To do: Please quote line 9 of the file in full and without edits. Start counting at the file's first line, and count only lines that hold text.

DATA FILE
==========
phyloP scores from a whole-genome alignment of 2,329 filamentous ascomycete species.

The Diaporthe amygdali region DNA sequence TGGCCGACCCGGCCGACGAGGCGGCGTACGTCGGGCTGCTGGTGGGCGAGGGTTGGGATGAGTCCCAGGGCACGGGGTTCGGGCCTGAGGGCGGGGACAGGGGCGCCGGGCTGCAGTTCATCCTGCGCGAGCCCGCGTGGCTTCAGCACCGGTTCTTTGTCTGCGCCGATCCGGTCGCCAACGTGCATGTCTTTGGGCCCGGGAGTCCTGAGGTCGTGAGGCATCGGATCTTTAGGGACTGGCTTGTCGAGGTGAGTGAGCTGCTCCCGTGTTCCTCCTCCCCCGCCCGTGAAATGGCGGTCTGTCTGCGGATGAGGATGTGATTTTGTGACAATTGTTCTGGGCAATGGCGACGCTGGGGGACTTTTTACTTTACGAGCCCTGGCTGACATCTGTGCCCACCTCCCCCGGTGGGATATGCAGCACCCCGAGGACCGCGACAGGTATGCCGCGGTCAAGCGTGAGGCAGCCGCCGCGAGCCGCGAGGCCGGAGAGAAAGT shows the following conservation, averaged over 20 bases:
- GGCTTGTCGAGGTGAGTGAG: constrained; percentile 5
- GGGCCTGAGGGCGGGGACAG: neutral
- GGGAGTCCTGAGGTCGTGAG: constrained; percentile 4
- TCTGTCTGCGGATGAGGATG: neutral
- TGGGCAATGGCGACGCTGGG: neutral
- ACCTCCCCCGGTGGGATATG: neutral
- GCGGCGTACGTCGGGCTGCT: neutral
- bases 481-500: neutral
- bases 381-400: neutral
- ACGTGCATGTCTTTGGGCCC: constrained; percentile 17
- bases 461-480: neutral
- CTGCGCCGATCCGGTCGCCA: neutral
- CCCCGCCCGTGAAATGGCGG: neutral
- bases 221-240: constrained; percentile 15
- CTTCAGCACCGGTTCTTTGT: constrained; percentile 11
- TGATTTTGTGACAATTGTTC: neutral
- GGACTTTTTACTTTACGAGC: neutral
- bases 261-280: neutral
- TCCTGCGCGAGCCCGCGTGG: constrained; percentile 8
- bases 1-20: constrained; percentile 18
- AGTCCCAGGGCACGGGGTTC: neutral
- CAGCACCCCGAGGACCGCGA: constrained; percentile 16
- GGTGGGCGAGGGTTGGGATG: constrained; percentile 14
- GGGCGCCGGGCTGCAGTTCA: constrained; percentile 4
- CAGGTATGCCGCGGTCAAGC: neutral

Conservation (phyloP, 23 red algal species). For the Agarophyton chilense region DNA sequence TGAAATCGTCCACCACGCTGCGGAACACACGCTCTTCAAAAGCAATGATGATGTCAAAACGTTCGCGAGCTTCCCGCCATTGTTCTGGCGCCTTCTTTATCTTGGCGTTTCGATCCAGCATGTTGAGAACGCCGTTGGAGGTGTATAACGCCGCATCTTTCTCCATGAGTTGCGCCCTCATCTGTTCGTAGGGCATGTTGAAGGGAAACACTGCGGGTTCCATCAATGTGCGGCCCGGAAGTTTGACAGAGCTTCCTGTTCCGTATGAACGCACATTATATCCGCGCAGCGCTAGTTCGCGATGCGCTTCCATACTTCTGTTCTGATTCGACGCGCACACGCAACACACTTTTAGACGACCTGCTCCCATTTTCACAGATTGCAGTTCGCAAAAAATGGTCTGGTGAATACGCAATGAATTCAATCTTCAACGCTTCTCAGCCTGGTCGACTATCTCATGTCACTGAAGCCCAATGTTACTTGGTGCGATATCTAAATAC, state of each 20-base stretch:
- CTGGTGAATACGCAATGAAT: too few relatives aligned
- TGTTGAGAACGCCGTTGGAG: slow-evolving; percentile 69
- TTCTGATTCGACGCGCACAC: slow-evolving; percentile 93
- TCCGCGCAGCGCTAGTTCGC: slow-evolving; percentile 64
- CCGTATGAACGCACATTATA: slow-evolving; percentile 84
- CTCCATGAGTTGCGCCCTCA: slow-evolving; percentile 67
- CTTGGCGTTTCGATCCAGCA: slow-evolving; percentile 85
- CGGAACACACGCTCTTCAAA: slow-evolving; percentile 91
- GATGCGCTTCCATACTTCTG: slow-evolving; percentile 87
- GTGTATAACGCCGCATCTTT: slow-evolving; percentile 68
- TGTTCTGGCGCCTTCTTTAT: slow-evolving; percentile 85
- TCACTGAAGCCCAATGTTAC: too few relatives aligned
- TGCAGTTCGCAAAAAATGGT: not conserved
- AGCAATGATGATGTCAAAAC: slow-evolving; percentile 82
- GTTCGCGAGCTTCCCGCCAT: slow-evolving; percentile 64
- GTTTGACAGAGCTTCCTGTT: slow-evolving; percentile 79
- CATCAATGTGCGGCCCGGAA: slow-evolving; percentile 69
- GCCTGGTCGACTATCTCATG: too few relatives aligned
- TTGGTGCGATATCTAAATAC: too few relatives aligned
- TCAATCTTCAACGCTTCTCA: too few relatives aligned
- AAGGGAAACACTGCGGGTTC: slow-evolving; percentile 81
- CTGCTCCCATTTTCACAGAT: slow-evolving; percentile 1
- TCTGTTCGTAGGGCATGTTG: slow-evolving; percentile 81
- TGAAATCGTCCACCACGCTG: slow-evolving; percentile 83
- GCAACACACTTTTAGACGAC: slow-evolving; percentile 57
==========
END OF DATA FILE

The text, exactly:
- GCGGCGTACGTCGGGCTGCT: neutral